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newly diagnosed partner... tips as we start this care journey?

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landybear
landybear Member Posts: 2

I am caregiver and partner of my life partner diagnosed with invasive ductal carcinoma, unilateral, grade 2, stage to be determined at surgery time in March 2021. She went through and survived an ovarian cancer, total hysterectomy and bilateral tubes and ovaries cut out, back in 2015, with chemo following surgery, and here we are again, an unrelated cancer. Looking for tips on best practices. We now await FISH for HER-2 receptors to determine course of treatment.... had core biopsy so far, but looking at surgery, radiation, possible chemo depending on HER-2 status (now showing as equivocal). Positive estrogen/progesterone. Suggestions? Landybear

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  • bakerstreet
    bakerstreet Member Posts: 4
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    Welcome landybear! It might feel like a very uncertain period with all the tests and protocols. I was in your place 18 months ago.

    My suggestions regarding the treatment process:

    Make sure you get a second opinion if you are unsure about anything. In our case, it made a huge difference in the type of surgery.

    The biopsy report might be a little different after the surgery path report. It might not be as well, but be prepared at least you, yourself.

    One day at a time; it is a process and it ends eventually. It might be very challenging to be a caretaker sometimes because you keep your feelings to yourself but find yourself your own support system and share some of the daily tasks with her support circle as well.

    It helped my partner to walk in between chemo sessions. She had less side effects and also doctors told her not to be too bold about not taking certain medicines, like acid reflux prevention med etc. She didn't listen but we learned the tough way that meds are prescribed to prevent certain side effects so listen to the medical team.

    The nutrition part is tough because treatments change taste buds but try to switch to a healthier diet bit by bit. Also, they should eat whatever they can handle during treatment.(it might be a burger)

    Last thing, once again: be ready to be the recipient of a lot of changing emotions. My therapist helped me a lot on this. These boards helped us a lot with every type of worry and question. She doesn't want to read about her illness online but I was the bridge to tell her all the great stories I read here.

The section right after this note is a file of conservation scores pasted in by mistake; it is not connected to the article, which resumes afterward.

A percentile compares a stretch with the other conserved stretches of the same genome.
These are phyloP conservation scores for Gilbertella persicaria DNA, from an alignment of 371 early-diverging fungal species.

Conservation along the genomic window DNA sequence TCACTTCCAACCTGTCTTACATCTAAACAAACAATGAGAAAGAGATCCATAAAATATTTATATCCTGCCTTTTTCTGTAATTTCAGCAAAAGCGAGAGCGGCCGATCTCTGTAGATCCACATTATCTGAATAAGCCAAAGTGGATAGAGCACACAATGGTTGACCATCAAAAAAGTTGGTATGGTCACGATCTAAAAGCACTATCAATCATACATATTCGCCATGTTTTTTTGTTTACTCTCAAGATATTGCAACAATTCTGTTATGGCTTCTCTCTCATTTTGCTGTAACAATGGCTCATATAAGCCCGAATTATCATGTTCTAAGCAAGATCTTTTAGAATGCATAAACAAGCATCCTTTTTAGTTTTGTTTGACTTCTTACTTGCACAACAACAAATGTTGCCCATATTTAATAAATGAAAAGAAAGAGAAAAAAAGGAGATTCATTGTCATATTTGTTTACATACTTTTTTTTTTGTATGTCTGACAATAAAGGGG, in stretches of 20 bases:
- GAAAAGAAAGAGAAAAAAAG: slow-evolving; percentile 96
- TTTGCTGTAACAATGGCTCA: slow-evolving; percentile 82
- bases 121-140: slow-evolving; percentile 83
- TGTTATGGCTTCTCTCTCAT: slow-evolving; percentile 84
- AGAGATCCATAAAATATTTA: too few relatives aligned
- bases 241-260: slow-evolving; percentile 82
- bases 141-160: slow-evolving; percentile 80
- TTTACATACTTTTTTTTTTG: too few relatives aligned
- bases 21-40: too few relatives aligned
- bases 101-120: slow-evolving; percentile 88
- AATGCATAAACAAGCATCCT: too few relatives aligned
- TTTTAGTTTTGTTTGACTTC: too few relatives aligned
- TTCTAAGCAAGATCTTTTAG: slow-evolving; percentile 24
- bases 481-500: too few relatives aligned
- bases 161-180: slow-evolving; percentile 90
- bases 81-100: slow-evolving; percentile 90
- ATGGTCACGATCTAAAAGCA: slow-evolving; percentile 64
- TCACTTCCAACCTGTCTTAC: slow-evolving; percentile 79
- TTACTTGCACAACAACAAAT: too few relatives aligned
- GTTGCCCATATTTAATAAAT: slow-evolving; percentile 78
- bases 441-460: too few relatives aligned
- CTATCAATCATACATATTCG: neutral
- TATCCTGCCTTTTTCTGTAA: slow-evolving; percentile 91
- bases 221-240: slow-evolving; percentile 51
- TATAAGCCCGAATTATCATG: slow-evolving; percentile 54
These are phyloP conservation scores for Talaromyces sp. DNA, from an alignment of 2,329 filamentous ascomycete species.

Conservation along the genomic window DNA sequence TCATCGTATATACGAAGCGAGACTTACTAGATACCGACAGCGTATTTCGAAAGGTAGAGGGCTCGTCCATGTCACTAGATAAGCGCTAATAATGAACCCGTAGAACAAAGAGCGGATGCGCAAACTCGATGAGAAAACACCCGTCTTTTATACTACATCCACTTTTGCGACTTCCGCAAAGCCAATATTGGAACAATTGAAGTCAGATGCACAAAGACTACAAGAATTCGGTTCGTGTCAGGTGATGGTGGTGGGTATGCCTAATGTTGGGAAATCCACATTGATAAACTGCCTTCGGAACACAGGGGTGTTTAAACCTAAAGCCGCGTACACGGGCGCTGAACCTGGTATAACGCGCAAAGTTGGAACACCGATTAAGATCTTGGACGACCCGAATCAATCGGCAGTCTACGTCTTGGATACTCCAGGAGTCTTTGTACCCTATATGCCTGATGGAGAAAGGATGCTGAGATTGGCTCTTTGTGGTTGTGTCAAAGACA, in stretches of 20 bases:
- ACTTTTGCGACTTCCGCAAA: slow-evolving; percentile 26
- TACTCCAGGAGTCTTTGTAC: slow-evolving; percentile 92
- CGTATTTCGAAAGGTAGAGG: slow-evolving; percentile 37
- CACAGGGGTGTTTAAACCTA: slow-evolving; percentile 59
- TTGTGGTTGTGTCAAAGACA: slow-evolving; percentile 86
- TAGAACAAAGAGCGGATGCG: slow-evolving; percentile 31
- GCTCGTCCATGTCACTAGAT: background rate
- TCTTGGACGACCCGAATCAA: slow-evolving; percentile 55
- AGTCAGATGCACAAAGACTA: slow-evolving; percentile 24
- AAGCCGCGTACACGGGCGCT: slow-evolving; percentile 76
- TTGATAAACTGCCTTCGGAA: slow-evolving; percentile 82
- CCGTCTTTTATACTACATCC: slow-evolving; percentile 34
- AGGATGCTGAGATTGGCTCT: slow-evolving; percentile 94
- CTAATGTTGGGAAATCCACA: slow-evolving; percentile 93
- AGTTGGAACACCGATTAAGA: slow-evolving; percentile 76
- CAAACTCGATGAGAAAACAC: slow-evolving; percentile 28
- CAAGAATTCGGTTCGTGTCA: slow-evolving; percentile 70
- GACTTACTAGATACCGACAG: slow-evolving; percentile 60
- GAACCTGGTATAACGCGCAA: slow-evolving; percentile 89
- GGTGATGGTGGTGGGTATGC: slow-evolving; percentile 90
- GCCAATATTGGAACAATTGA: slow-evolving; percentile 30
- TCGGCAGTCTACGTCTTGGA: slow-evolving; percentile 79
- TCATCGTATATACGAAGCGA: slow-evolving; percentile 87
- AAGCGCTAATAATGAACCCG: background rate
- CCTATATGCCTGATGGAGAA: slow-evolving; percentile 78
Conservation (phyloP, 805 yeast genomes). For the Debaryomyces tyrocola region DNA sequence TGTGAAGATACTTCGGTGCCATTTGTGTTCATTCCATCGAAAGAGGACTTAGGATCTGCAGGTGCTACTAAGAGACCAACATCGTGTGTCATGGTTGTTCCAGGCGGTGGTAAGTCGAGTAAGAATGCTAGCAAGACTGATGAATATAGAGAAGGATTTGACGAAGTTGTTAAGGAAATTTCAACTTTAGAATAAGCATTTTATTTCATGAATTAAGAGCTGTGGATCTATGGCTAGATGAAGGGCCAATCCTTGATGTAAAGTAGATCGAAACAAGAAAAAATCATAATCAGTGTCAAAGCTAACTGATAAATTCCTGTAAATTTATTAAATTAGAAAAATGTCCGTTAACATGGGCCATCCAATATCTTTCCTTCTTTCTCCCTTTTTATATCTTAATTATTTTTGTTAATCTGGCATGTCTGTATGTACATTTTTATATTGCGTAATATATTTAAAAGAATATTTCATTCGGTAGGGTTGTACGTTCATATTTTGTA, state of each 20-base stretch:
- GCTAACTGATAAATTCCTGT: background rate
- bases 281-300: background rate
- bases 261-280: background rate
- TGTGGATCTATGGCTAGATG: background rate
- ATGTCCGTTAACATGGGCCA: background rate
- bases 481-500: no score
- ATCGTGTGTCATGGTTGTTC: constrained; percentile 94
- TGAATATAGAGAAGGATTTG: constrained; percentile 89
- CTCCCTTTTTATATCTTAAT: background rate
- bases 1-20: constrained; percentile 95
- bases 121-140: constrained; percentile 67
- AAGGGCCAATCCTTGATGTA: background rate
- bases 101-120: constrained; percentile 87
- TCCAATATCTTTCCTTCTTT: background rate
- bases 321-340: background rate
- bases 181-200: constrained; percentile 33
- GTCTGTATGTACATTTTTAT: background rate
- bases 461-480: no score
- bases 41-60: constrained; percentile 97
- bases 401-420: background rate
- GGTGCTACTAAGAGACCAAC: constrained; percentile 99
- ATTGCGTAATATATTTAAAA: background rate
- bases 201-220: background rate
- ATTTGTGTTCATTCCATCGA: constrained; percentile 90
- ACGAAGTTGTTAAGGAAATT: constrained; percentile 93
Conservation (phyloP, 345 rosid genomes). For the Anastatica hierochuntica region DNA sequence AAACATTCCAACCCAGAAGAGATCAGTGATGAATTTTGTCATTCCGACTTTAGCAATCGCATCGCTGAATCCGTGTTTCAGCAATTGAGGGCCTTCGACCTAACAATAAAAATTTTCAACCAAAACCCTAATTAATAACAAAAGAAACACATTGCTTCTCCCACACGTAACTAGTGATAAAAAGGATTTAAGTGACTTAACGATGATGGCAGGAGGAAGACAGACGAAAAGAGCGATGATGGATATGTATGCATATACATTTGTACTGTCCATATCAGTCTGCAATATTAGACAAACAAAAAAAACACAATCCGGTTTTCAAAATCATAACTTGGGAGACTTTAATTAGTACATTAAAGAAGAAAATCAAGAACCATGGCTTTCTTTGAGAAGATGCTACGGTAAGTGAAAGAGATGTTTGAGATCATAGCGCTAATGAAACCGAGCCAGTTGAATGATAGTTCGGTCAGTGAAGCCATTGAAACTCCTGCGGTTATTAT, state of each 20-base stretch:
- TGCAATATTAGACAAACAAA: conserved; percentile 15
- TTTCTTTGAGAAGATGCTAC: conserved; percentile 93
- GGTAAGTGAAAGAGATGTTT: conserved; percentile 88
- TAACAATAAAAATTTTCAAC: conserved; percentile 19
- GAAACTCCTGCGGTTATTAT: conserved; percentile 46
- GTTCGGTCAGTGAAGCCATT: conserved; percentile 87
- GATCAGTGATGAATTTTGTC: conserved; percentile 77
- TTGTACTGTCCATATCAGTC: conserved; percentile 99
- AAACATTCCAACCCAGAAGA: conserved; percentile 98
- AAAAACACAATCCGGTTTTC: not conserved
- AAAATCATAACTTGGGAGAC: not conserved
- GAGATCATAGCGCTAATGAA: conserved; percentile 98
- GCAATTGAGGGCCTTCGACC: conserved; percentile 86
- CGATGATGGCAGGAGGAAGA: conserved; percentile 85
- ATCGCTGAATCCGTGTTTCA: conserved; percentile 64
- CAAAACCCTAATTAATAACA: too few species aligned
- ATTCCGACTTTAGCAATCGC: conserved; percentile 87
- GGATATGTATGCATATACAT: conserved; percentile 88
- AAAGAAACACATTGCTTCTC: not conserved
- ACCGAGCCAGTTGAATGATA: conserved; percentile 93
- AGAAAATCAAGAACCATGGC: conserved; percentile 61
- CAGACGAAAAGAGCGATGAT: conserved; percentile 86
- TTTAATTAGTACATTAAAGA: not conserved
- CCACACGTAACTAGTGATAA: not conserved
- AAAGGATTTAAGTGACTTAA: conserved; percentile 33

• melissadallas
    melissadallas Member Posts: 929
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    landybear, has she had genetic testing? Since ovarian and breast cancer are both linked to BRCA mutations, as well as other cancer gene syndromes, I would want thatdone before I made surgery or even treatment decisions.

  • moderators
    moderators Posts: 8,283
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    Welcome, Landybear. We're so glad you've joined us and reached out for support and advice - you are in the right place. We're here for you and your partner as you begin down this road together.

    The Mods

  • landybear
    landybear Member Posts: 2
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    yes, BRCA and a host of other genetic testing done at ovarian cancer time... HER-2 also, but they are testing for the HER-2 now again by FISH, and genetic counsel is set for next week to find out more....

  • alicebastable
    alicebastable Member Posts: 1,946
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    landybear

    Welcome. When you say "caregiver," does that mean your partner requires full or part-time care before this diagnosis? Because that could make quite a difference in how her medical team would approach surgery and post-surgical treatments.


  • vidal1993
    vidal1993 Member Posts: 60
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    Hi LandyBear. It sounds like you have already had a taste of cancer caregiving, with your partner having had ovarian cancer back in 2015. I could write a lot, but all I can think of right now is brace yourself. I was a husband and father of 2 young girls when my wife was diagnosed in June 2019 with Stage 2A lymph positive ER/PR positive Her2 negative. She has had 2 surgeries, chemotherapy, radiation and now hormone therapy but she is a survivor. Remember to take care of yourself every now and then. Take a night out. Call an old friend. Or you will become depressed and angry. Try to find your "safe-space", when she lashes out at you. Things are much better now, but there were some dark moments. I will think of more to say.